America Can’t Do Much About ISIS
That leaves patience, containment, and humanitarian aid as the least-bad policies while waiting for this awful war to play itself out.
In 2003, David Petraeus, then a division commander in Iraq, famously asked “tell me how this ends?” in reference to the conflict just starting there. It was a good question then, and it’s a good question now. The war against the Islamic State gets a lot of attention, much of it focused on the immediate: Is the war going better or worse this month than last month? Is the Islamic State gaining ground or losing it? Are U.S. air strikes killing more Islamic State leaders or fewer? But these things only matter if they contribute to an ultimate end to the conflict on terms the United States can live with. Will they?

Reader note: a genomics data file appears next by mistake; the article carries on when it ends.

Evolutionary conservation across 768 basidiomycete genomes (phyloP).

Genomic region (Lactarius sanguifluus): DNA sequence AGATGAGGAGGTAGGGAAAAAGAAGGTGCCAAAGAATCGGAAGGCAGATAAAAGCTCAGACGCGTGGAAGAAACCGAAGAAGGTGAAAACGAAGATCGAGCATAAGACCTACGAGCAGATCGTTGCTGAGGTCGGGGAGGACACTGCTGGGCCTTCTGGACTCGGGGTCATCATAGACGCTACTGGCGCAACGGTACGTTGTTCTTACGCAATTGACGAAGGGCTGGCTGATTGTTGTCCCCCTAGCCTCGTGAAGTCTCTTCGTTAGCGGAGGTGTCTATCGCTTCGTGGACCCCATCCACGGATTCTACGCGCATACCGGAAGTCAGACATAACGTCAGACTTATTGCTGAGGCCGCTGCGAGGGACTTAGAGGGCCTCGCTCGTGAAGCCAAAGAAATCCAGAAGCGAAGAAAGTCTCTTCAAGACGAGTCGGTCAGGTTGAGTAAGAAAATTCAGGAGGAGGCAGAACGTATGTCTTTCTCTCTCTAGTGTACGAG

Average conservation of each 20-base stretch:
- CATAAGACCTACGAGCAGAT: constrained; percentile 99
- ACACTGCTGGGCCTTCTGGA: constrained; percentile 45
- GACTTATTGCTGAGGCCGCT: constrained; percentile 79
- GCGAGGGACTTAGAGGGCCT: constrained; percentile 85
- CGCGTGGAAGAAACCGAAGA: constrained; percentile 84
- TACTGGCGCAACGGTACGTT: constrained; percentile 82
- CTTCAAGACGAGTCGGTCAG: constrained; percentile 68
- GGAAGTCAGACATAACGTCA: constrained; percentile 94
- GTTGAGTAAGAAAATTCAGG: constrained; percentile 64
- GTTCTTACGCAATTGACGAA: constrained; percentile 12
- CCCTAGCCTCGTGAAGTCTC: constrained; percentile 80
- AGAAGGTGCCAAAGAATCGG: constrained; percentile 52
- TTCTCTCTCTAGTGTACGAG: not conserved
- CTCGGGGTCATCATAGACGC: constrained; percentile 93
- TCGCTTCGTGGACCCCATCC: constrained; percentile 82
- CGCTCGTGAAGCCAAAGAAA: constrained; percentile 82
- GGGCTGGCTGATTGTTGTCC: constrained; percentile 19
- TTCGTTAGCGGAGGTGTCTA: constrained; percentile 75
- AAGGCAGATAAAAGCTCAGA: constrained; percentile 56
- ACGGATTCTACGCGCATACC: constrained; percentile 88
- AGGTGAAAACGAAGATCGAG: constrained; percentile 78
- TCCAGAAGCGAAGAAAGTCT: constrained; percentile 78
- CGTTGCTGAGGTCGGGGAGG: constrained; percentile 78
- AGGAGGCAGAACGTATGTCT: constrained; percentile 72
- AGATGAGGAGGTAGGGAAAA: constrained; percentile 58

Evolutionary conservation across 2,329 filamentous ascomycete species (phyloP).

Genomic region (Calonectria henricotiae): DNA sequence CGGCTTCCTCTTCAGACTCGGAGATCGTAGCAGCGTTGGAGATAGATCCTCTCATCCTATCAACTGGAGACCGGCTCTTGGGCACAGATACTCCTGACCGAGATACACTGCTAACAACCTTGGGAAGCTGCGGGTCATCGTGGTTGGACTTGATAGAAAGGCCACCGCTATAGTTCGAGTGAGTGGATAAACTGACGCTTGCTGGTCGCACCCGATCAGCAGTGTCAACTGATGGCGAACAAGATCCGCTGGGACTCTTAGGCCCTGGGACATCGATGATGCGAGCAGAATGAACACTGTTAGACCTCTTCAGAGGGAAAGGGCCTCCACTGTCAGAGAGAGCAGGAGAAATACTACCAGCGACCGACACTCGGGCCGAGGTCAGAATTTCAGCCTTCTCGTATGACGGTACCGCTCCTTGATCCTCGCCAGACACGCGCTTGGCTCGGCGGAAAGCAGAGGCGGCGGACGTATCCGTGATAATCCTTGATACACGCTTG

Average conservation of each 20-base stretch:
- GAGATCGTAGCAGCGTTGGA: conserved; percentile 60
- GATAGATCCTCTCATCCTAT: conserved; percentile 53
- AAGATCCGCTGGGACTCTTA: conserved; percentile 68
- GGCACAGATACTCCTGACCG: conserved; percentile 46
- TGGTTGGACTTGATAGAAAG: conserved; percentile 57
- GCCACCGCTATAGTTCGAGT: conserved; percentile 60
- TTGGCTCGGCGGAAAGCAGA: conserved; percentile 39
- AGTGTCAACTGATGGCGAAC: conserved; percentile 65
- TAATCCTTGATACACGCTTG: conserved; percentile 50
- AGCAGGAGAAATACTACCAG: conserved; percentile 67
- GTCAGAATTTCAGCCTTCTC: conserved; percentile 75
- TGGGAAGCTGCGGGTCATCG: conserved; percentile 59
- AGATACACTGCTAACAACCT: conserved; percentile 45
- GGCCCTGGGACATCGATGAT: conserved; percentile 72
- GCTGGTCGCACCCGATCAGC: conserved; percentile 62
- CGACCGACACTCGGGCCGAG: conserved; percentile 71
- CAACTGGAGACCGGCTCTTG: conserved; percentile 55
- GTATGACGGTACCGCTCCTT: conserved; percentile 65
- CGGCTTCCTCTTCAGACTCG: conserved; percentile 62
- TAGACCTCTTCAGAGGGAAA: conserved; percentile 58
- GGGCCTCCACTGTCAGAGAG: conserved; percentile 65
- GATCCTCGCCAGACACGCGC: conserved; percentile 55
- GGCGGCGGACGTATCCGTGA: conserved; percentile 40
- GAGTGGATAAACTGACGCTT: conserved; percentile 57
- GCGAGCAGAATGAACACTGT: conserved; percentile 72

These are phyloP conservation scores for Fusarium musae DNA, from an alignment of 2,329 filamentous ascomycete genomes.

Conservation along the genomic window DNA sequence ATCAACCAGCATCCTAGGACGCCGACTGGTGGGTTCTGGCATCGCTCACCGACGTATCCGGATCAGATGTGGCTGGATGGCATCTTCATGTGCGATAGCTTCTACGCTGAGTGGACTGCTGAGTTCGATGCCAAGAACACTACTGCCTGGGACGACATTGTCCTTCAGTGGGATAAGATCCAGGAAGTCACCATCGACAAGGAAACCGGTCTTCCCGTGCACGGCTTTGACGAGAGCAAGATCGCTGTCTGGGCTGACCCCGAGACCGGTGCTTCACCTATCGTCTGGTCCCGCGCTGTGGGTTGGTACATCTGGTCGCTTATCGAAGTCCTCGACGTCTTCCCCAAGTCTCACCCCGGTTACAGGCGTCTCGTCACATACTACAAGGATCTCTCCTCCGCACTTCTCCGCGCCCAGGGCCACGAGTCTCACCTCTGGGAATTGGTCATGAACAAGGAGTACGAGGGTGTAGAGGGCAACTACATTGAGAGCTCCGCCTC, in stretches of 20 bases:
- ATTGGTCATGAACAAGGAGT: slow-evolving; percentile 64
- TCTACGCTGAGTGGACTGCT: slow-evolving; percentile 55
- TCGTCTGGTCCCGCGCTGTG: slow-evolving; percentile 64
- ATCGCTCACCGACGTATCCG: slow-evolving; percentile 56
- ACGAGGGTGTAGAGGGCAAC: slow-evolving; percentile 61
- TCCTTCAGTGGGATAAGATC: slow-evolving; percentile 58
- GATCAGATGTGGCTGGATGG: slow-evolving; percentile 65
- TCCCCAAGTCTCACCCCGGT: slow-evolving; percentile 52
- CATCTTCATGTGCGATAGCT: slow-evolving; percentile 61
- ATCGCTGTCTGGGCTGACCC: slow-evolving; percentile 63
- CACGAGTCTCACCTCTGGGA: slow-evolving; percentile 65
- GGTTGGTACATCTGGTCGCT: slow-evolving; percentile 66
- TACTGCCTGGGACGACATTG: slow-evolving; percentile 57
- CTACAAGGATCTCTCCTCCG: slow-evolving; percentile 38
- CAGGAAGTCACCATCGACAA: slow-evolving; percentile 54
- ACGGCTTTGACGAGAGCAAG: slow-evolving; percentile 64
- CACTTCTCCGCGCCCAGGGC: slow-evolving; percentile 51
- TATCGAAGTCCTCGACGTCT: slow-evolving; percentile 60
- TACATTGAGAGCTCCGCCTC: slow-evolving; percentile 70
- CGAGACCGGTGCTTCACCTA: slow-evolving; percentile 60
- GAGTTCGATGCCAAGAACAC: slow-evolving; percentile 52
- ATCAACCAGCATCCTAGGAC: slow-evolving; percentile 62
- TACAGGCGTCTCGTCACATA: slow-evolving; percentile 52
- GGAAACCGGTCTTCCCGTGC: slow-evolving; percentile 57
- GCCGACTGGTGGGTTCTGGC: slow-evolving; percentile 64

In fact, we have a lot of evidence on wars like this and how they typically end. But it’s not a very encouraging story. The Islamic State threat is likely to persist, in one form or another, for a long time. In the meantime, we’re going to be stuck with a policy that amounts to containment and damage limitation, whose shortcomings will frustrate many Americans.